WASHINGTON: When the United Kingdom signed a 2014 deal with General Dynamics for 589 of its Ajax reconnaissance vehicles — with six variants — it was hailed as a new era for Britain’s land forces.
Those positive vibes, however, are now out the window, as a special hearing about the armored reconnaissance vehicle on Tuesday made clear.
Members of the British Defense Committee grilled Jeremy Quin, minister for defense procurement, and Lt. Gen. Ralph Wooddisse, Commander Field Army, asking if the program can be saved and what alternatives there may be for Ajax. No one in the hearing seemed particularly satisfied with the answers they received.
The program, a fixed-price £4.62 billion contract, was rocked last month following the leak of an internal military report which described major issues, including crews reporting joint pains and loss of hearing, as well as the inability to reverse over an obstacle 20cm high. Crew members testing Ajax are restricted both in how they fast they can go and the time they spend in the vehicle.
Per the BBC, the report specifically notes that using Ajax vehicles in their current design would create “a real risk” of morale issues and undermine trust in the vehicle. According to General Dynamics, the company has delivered 25 vehicles so far, with 91 more built and awaiting delivery.
In prepared testimony, GD pushed back on the leaked reports, saying “Recent media accounts have disparaged the performance of Ajax. These accounts are without foundation in fact, and the actual performance data refute them. GDLS-UK is confident in its Ajax design, and continues to complete the full certification process to evidence its capabilities as part of the demonstration activity.”
But while talking to reporters in Washington last week, Ben Wallace, the UK’s Secretary of State for Defense, said bluntly that “it’s a troubled program, and no one’s hiding that.
“We’ve got to fix it. We’ve got to get to the bottom of the problems with it. My minister of defense procurement has spoken directly to the head of GD. I will speak to her soon,” Wallace said. “We both, General Dynamics and the Army, have determined they’re going to have to put this right.” (Wallace was not scheduled to meet with GD CEO Phebe Novakovic during his US trip.)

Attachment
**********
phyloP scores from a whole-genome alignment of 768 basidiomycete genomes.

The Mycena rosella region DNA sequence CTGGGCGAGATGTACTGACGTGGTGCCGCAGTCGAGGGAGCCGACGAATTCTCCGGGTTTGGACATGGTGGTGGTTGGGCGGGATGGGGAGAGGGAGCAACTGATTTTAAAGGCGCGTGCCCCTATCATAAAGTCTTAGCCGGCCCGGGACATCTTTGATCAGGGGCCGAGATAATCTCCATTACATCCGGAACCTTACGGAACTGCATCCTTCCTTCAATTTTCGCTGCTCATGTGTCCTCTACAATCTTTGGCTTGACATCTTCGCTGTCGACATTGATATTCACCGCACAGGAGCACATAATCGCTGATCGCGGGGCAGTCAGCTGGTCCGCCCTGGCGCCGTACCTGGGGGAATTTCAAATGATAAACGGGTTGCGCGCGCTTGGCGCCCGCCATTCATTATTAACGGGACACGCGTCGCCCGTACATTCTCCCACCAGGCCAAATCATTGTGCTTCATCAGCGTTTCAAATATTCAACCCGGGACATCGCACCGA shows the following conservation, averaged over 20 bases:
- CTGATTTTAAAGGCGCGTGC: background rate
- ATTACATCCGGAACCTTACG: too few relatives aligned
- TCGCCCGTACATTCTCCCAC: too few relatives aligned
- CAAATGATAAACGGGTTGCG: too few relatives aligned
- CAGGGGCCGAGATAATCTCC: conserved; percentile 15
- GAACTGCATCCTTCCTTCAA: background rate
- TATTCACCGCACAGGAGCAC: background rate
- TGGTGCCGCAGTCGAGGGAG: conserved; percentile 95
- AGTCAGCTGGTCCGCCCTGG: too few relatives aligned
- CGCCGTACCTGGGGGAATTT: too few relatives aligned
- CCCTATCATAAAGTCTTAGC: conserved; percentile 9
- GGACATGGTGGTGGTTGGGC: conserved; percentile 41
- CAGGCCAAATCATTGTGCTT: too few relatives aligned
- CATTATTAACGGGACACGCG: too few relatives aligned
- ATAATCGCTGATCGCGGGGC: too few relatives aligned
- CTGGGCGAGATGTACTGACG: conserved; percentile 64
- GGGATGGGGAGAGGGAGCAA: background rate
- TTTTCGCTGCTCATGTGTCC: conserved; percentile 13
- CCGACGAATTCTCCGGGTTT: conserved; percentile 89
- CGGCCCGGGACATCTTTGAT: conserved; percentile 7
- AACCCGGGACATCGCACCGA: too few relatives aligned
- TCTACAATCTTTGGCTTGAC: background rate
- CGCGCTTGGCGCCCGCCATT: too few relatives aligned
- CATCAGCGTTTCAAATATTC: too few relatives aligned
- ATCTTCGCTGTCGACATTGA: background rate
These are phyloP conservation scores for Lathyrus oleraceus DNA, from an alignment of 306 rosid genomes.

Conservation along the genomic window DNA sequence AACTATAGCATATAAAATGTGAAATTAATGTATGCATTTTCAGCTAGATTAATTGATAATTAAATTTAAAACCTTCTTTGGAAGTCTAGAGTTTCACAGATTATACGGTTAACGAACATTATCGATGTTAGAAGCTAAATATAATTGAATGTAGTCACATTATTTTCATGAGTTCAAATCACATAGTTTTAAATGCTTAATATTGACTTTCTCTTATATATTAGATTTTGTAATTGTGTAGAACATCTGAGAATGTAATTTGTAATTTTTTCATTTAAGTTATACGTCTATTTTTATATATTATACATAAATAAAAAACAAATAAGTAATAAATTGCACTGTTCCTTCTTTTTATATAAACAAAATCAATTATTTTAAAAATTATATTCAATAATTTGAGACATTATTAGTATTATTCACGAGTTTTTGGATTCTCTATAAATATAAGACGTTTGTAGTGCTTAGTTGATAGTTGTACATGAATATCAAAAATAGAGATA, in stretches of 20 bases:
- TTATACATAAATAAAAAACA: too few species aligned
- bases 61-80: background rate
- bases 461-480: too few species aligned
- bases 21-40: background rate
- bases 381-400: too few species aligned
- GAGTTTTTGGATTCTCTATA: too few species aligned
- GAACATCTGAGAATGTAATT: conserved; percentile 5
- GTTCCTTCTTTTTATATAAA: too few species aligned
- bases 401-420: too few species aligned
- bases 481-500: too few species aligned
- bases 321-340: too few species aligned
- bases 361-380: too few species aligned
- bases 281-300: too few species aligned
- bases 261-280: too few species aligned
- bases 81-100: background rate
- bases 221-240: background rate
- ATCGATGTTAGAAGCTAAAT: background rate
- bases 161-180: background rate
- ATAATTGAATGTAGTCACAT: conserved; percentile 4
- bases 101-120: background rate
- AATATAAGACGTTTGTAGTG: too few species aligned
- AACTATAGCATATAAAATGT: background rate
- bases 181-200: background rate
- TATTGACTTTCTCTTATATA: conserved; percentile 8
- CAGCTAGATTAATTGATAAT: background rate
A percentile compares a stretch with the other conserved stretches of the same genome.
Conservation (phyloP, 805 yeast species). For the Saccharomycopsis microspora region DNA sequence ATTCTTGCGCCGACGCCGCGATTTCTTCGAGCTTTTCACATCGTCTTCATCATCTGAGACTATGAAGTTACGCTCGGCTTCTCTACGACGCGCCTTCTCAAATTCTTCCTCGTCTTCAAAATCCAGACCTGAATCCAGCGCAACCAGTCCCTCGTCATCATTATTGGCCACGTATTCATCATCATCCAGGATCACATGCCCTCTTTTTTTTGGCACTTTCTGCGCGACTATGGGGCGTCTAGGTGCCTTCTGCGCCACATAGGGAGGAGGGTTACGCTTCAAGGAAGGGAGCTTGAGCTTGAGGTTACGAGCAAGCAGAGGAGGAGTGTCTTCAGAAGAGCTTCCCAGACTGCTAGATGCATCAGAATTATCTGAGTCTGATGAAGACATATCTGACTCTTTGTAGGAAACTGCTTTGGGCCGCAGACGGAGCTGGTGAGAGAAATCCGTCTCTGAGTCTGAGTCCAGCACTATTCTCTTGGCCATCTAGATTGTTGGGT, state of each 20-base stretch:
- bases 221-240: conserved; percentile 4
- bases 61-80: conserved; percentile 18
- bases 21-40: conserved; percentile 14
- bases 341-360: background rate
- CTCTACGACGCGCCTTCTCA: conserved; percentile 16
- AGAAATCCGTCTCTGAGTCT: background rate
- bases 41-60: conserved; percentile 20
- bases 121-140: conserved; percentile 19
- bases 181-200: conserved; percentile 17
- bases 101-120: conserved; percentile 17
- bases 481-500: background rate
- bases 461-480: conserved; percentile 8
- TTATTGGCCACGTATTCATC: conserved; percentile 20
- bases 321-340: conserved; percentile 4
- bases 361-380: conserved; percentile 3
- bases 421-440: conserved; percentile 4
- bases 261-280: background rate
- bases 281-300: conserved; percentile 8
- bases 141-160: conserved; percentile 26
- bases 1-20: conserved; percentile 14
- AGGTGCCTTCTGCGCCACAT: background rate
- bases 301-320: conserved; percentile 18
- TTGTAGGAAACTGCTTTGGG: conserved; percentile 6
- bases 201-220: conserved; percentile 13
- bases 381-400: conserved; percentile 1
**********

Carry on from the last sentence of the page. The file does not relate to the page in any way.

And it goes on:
A former ground forces commander, Wallace said he understood that every new system has “teething problems,” but Ajax’s problems are greater than that. “You know, fundamentally, we paid for a piece of equipment, we expect it to be delivered, and just like any other consumer we have those rights. And if it’s not up to scratch, we’ll take action.”
But what “take action” means is unclear. The MoD has consistently said that it is still committed to the program. Breaking the contract to start over doesn’t seem realistic, given the money already sunk into it and the lack of options.
Understanding options took up a chunk of Tuesday’s hearing. Tobias Ellwood, the chair of the committee, questioned whether it was time to “draw a line” and move on from Ajax entirely. Mark Francois, a Conservative member, expressed frustration multiple times, while noting that “the longer this hearing goes on, the more likely” cancelling the program looks.
Wooddisse suggested that the UK would have to use a combination of aerial drones and “ground mounted reconnaissance” to fill the gap if Ajax were cancelled. He also indicated that the Challenger 3 tank could be used to help make up for a lack of up-gunning that is currently planned for the Ajax system.
Ellwood seemed perplexed by the idea of using heavy vehicles for this mission, and repeatedly raised the idea of adding a turret to the Boxer fighting vehicle instead of continuing with Ajax.
The hearing underlined that there is no easy, clear path forward for a replacement if the UK were to cancel Ajax. Ultimately, Quin indicated that is why they are focused more on fixing, not replacing, the program.
“We are committed to this program. We want it to work,” Quin said. “That is our objective; that is what we’re working to. I don’t want to alarm the 4,000 people working on this. There is a huge amount of work being done to fix these issues… that is our objective, and it has a fantastic capability. We just have to make it work.”
UK Faces Tough Choices To Fix Troubled Ajax Vehicle – Breaking Defense Breaking Defense is written by Aaron Mehta for breakingdefense.com